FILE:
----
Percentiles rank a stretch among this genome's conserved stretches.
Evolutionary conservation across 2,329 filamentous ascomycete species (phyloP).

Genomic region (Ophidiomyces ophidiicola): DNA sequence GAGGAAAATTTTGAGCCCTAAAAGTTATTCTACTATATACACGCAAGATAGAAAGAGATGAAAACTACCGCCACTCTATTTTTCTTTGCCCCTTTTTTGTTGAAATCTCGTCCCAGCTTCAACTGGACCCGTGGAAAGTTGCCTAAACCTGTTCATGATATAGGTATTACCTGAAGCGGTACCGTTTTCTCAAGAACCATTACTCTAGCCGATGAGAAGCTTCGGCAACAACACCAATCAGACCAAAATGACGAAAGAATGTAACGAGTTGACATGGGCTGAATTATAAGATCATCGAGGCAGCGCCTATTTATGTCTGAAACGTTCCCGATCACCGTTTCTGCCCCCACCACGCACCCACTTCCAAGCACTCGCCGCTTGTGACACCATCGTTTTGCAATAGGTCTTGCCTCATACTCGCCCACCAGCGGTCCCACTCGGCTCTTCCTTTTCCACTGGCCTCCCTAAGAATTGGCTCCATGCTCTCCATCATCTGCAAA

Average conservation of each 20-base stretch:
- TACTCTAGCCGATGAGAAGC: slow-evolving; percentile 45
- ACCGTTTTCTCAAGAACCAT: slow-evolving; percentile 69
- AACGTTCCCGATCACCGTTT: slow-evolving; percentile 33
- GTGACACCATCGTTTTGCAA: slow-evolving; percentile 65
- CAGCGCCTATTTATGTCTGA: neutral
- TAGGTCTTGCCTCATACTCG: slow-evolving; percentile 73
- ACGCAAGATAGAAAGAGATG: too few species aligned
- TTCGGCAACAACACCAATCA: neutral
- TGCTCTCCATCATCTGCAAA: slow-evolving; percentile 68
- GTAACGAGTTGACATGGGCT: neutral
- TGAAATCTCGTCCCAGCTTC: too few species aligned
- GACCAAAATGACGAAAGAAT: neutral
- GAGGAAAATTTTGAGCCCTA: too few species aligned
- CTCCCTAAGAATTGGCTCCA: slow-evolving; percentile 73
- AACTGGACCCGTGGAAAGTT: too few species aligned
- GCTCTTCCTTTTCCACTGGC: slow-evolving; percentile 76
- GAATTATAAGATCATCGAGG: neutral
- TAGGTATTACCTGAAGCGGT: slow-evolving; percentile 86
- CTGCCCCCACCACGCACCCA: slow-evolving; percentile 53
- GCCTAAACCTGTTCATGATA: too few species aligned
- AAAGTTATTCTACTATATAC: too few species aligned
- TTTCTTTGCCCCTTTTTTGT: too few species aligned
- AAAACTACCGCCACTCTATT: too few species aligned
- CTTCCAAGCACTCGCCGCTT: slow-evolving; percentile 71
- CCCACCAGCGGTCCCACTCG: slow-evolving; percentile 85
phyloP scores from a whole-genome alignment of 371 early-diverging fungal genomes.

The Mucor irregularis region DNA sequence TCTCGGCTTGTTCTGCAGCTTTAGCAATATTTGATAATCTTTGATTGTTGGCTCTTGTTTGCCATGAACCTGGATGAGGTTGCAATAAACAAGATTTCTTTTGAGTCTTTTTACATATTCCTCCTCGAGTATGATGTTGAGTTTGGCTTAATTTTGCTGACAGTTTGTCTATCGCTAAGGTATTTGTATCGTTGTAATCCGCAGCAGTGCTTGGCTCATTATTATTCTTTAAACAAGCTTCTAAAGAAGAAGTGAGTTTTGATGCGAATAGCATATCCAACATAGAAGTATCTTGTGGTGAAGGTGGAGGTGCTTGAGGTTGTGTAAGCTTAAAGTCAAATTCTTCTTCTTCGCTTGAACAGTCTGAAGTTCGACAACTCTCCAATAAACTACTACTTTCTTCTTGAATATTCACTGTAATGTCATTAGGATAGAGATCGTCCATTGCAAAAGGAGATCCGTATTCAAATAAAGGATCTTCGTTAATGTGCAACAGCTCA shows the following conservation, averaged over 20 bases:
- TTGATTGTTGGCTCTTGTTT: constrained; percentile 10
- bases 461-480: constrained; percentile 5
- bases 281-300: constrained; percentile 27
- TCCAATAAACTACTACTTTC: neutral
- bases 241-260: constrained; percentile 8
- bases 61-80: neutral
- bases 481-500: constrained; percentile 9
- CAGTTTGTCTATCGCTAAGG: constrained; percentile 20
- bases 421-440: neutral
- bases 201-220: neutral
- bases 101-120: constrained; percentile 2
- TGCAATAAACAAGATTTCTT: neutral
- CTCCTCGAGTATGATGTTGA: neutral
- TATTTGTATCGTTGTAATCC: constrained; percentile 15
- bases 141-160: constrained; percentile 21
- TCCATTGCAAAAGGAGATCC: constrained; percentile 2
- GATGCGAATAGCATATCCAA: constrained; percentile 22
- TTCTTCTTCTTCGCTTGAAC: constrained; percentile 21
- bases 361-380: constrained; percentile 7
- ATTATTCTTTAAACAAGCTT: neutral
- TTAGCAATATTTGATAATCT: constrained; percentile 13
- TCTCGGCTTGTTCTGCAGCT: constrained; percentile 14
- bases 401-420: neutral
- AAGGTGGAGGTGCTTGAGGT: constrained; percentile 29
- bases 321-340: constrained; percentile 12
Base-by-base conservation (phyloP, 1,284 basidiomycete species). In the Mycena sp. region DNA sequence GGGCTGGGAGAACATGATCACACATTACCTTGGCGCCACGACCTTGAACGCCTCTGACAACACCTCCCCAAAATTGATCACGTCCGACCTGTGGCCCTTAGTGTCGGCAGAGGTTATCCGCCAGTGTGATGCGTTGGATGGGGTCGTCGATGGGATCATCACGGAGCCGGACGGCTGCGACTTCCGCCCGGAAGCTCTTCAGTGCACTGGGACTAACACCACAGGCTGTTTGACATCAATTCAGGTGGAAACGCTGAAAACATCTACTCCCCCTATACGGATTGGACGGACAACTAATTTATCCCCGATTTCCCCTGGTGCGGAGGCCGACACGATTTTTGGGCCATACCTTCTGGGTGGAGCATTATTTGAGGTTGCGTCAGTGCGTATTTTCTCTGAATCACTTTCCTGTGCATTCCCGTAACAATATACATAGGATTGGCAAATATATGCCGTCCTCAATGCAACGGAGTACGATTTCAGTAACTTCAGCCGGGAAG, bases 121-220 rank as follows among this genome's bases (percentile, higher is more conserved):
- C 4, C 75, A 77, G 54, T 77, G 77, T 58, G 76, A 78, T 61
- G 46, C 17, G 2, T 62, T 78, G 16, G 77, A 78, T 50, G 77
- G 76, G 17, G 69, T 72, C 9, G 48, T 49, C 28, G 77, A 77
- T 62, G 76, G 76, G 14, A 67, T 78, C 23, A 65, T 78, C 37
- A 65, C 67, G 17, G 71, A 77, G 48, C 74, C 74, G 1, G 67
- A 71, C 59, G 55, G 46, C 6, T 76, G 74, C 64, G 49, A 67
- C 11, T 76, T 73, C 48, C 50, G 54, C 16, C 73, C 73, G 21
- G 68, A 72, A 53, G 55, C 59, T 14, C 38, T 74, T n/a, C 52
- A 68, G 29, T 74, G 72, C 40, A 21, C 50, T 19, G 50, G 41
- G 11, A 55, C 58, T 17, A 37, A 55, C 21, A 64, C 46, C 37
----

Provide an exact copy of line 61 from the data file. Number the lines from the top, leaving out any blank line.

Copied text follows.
- T 62, G 76, G 76, G 14, A 67, T 78, C 23, A 65, T 78, C 37